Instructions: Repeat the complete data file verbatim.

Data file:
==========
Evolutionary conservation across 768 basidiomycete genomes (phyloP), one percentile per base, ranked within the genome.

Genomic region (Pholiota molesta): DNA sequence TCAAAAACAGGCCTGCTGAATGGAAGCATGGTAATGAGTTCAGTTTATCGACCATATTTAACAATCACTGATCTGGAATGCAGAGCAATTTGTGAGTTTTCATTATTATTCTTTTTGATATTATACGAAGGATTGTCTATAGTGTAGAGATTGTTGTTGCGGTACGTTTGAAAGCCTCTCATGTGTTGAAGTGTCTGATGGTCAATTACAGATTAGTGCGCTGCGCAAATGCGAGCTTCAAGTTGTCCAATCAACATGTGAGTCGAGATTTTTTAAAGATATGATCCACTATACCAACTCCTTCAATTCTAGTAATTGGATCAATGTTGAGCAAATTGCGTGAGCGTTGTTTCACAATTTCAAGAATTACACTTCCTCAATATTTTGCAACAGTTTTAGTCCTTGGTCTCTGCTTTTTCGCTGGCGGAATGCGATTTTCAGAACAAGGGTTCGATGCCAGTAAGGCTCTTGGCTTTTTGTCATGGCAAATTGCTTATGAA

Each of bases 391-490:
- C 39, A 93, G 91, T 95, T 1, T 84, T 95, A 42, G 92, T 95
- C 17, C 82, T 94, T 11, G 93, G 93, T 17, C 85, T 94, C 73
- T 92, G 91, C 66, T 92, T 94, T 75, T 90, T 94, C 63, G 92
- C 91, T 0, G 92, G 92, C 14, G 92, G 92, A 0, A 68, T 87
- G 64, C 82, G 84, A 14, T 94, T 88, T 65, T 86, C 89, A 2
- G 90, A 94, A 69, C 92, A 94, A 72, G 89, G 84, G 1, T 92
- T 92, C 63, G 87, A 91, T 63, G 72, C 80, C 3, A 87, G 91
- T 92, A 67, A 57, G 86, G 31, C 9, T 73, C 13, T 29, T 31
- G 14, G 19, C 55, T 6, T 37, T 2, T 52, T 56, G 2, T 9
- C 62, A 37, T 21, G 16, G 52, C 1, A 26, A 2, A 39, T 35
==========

Evolutionary conservation across 768 basidiomycete genomes (phyloP), one percentile per base, ranked within the genome.

Genomic region (Pholiota molesta): DNA sequence TCAAAAACAGGCCTGCTGAATGGAAGCATGGTAATGAGTTCAGTTTATCGACCATATTTAACAATCACTGATCTGGAATGCAGAGCAATTTGTGAGTTTTCATTATTATTCTTTTTGATATTATACGAAGGATTGTCTATAGTGTAGAGATTGTTGTTGCGGTACGTTTGAAAGCCTCTCATGTGTTGAAGTGTCTGATGGTCAATTACAGATTAGTGCGCTGCGCAAATGCGAGCTTCAAGTTGTCCAATCAACATGTGAGTCGAGATTTTTTAAAGATATGATCCACTATACCAACTCCTTCAATTCTAGTAATTGGATCAATGTTGAGCAAATTGCGTGAGCGTTGTTTCACAATTTCAAGAATTACACTTCCTCAATATTTTGCAACAGTTTTAGTCCTTGGTCTCTGCTTTTTCGCTGGCGGAATGCGATTTTCAGAACAAGGGTTCGATGCCAGTAAGGCTCTTGGCTTTTTGTCATGGCAAATTGCTTATGAA

Each of bases 391-490:
- C 39, A 93, G 91, T 95, T 1, T 84, T 95, A 42, G 92, T 95
- C 17, C 82, T 94, T 11, G 93, G 93, T 17, C 85, T 94, C 73
- T 92, G 91, C 66, T 92, T 94, T 75, T 90, T 94, C 63, G 92
- C 91, T 0, G 92, G 92, C 14, G 92, G 92, A 0, A 68, T 87
- G 64, C 82, G 84, A 14, T 94, T 88, T 65, T 86, C 89, A 2
- G 90, A 94, A 69, C 92, A 94, A 72, G 89, G 84, G 1, T 92
- T 92, C 63, G 87, A 91, T 63, G 72, C 80, C 3, A 87, G 91
- T 92, A 67, A 57, G 86, G 31, C 9, T 73, C 13, T 29, T 31
- G 14, G 19, C 55, T 6, T 37, T 2, T 52, T 56, G 2, T 9
- C 62, A 37, T 21, G 16, G 52, C 1, A 26, A 2, A 39, T 35